Schlumberger (NYSE:SLB) is having a good run lately. Shares of the services provider to the oil and gas industry are up about 7% so far this year. This is due to the company's improving financial strength. Revenue is growing due to strong demand for Schlumberger's technology as the oil and gas production boom continues in the United States. Profits are also up thanks to expanding profitability, as customers increasingly flock to Schlumberger's higher-margin services.
Still, no company is without a number of risks. Buying stock requires an investor to do their due diligence about not just everything that can go right, but also about all the things that can go wrong for a company.
A good place to start looking for possible reasons why a stock might decline is the company's own SEC filings. Companies are required to list possible risk factors which could have a material and negative impact on their business. With this in mind, here are the three biggest risks Schlumberger has to deal with, which may cause the stock to decline.
Declining capital expenditures by Big Oil
As Schlumberger readily acknowledges in its annual reports, the biggest risk the company might have to deal with would be lower capital spending by its oil and gas customers. Schlumberger's financial performance is highly dependent on demand. Recently, however, several of the world's biggest energy companies have made it abundantly clear that they are about to cut spending due to lower oil prices.
This has not happened yet, as Schlumberger is a best-in-class operator with a unique lineup of technology and services. The company is still seeing strong demand, but if its customers cut spending, there would be an inevitable tipping point in which Schlumberger would see orders drop.
Lower demand for Schlumberger's oilfield services would most likely force the company to accept lower prices as well. This would put significant margin pressure on the company. Fortunately, Schlumberger does have pricing power, as it saw margins expand last quarter. Pricing power helps mitigate this risk somewhat.
Falling oil prices
In a way, this is related to the first risk mentioned above. Schlumberger management states that a prolonged decline in oil and natural gas prices, or a perceived downturn in commodity prices, could prompt customers to stay on the sidelines and reduce capital investment. This is important to note because the environment Schlumberger describes is exactly what the oil and gas industry is facing at the present time.
Recently, we have seen what a major drop in oil prices can do to energy companies. Crude oil in the United States has dropped from $107 per barrel all the way to $78 per barrel over just the past few months. This represents a 27% decline, and as you'd expect, Schlumberger's stock price has declined during this period. However, the stock drop is based on fears of reduced earnings that have so far not materialized. Schlumberger's revenue and earnings are still growing, but the key question for investors is whether the current downturn will continue, which is very hard to predict.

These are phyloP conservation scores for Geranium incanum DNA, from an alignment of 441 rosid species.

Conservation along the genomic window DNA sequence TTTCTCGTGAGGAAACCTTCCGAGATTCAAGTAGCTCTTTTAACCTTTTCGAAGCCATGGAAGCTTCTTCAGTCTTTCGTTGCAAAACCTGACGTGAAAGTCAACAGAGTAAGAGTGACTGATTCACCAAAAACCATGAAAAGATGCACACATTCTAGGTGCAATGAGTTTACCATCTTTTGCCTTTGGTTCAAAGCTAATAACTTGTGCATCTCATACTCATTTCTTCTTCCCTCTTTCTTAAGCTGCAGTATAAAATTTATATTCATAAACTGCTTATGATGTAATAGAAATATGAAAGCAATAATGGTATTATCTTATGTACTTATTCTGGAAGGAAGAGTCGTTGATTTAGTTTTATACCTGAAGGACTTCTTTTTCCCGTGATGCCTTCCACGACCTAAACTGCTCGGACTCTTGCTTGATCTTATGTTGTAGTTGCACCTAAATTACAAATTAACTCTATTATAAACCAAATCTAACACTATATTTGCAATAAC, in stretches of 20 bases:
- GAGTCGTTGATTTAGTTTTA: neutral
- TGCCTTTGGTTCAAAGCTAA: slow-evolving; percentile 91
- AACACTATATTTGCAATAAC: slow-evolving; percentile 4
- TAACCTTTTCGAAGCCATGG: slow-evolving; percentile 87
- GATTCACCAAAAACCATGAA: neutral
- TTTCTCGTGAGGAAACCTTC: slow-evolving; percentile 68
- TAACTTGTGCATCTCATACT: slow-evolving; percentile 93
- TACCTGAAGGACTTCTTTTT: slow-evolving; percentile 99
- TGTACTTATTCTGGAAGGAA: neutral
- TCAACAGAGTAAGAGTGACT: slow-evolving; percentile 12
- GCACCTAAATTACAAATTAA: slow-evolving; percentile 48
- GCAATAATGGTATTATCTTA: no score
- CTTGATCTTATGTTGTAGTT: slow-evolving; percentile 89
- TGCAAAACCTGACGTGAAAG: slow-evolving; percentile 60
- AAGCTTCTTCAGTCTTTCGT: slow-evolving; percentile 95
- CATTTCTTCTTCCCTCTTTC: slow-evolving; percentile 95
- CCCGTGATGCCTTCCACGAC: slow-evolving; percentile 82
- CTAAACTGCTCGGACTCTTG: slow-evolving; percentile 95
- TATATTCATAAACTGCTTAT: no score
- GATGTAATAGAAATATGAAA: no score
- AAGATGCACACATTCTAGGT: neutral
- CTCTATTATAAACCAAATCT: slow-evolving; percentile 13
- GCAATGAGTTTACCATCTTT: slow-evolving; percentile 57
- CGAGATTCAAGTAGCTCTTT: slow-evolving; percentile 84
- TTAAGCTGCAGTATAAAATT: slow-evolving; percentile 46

Operating in international markets is often a savvy business decision. After all, growth potential in many international regions, particularly the emerging markets, is far more compelling than in the United States. That is because under-developed nations are growing faster than economies in North America. However, operators in the oil and gas industry which conduct business overseas face a unique set of risks, due to rising geopolitical tensions in many oil-producing countries in the Middle East and Africa.
One specific geography that is a concern for management is the ongoing slowdown in Northern Iraq. Revenue in Iraq fell significantly last quarter due to production disruptions in Kurdistan, caused by ongoing unrest. Fortunately, strong exploration activity in Saudi Arabia offset the declines in Iraq, which allowed Schlumberger's Middle East & Asia segment revenue to remain flat. However, further deterioration in Iraq may be too much for Saudi Arabia to counter-act.
Schlumberger is particularly at risk from international turmoil, because it derives the vast majority of its revenue from international operations. In fact, Schlumberger generated 73% of its revenue from outside the United States last year. Among the risks associated with this, Schlumberger lists political and economic conditions, social unrest, war, or acts of terrorism. In the energy sector, these threats are unfortunately realistic possibilities as part of doing business.
The Foolish bottom line
Schlumberger is one of the biggest energy companies in the world and has grown its business this year due to its leadership position in the technology it provides to the oil and gas industries. However, it's important to consider the risks that could pose a danger to a company's bottom line going forward. When it comes to Schlumberger, three of the biggest risks facing the company are falling demand for its services, declining oil and gas prices, and geopolitical risk posed by its status as a global company. These are three distinct risks that Schlumberger investors should continue to watch closely.